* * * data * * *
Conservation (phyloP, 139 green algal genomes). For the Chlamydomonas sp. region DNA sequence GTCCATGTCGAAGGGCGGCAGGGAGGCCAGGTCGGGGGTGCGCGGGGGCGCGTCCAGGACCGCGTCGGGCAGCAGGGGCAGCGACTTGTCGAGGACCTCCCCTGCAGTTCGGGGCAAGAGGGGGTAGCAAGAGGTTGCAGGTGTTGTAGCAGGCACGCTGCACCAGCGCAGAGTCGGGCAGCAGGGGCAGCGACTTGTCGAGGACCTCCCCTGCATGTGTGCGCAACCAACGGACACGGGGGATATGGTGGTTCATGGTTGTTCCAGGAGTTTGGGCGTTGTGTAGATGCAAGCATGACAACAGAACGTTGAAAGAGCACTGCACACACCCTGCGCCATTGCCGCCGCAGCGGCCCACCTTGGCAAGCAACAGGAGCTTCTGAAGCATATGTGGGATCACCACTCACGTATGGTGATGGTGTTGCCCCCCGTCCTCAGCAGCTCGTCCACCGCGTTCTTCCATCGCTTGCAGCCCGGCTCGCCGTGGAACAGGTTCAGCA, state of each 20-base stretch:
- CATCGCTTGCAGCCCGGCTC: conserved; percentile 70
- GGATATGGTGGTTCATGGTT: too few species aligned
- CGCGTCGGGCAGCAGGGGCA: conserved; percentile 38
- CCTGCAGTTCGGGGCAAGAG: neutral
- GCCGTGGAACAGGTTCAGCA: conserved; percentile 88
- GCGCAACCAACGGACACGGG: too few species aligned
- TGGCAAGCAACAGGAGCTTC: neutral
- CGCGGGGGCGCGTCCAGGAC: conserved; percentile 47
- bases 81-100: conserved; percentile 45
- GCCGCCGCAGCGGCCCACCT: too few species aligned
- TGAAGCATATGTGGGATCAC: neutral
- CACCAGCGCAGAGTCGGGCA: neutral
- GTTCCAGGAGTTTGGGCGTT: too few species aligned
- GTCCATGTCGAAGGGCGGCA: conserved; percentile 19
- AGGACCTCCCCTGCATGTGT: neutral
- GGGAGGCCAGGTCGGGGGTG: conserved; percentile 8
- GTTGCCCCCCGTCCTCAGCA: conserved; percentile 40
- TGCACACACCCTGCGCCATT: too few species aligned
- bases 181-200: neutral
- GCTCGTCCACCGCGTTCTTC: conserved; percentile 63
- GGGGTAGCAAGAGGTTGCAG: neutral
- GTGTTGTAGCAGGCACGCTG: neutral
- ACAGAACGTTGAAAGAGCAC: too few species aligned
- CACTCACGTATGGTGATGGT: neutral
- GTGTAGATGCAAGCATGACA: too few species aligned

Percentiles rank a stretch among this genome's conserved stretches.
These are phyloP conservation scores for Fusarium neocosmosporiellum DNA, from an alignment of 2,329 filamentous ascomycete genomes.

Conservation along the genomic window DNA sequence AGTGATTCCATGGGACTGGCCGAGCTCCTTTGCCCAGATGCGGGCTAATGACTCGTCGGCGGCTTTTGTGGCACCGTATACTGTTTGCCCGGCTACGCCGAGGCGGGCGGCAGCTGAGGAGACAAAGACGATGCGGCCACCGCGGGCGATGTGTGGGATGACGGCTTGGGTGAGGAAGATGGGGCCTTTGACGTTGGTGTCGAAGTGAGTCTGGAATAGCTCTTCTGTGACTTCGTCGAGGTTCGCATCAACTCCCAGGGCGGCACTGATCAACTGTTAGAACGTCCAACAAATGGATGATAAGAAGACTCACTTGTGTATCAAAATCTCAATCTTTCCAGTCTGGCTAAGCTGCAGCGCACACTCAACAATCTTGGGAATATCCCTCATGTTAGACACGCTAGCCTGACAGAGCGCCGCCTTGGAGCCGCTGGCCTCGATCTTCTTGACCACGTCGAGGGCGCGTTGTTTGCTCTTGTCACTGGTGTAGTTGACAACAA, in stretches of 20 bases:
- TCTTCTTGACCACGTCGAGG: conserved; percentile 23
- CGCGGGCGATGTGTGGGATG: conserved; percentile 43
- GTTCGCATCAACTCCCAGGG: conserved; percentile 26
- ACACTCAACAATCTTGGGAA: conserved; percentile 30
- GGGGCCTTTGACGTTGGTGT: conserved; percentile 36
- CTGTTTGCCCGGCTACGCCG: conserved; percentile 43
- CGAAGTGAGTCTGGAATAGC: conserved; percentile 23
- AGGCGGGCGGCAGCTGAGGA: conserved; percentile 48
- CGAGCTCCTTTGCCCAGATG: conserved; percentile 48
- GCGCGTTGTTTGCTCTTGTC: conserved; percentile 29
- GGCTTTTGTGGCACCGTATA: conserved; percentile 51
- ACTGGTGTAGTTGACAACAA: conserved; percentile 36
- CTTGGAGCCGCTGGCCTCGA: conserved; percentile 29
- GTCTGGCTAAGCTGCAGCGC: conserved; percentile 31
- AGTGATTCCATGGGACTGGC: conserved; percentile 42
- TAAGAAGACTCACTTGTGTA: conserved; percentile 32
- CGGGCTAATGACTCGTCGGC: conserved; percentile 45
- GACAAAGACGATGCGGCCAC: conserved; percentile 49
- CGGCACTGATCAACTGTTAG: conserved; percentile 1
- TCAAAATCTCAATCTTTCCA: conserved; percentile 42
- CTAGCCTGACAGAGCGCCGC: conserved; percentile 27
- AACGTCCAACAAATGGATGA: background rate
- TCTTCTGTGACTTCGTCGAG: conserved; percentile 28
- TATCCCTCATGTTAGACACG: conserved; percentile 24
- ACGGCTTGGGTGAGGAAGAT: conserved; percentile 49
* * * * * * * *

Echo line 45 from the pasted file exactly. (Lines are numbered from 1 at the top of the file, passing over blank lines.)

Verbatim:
- TAAGAAGACTCACTTGTGTA: conserved; percentile 32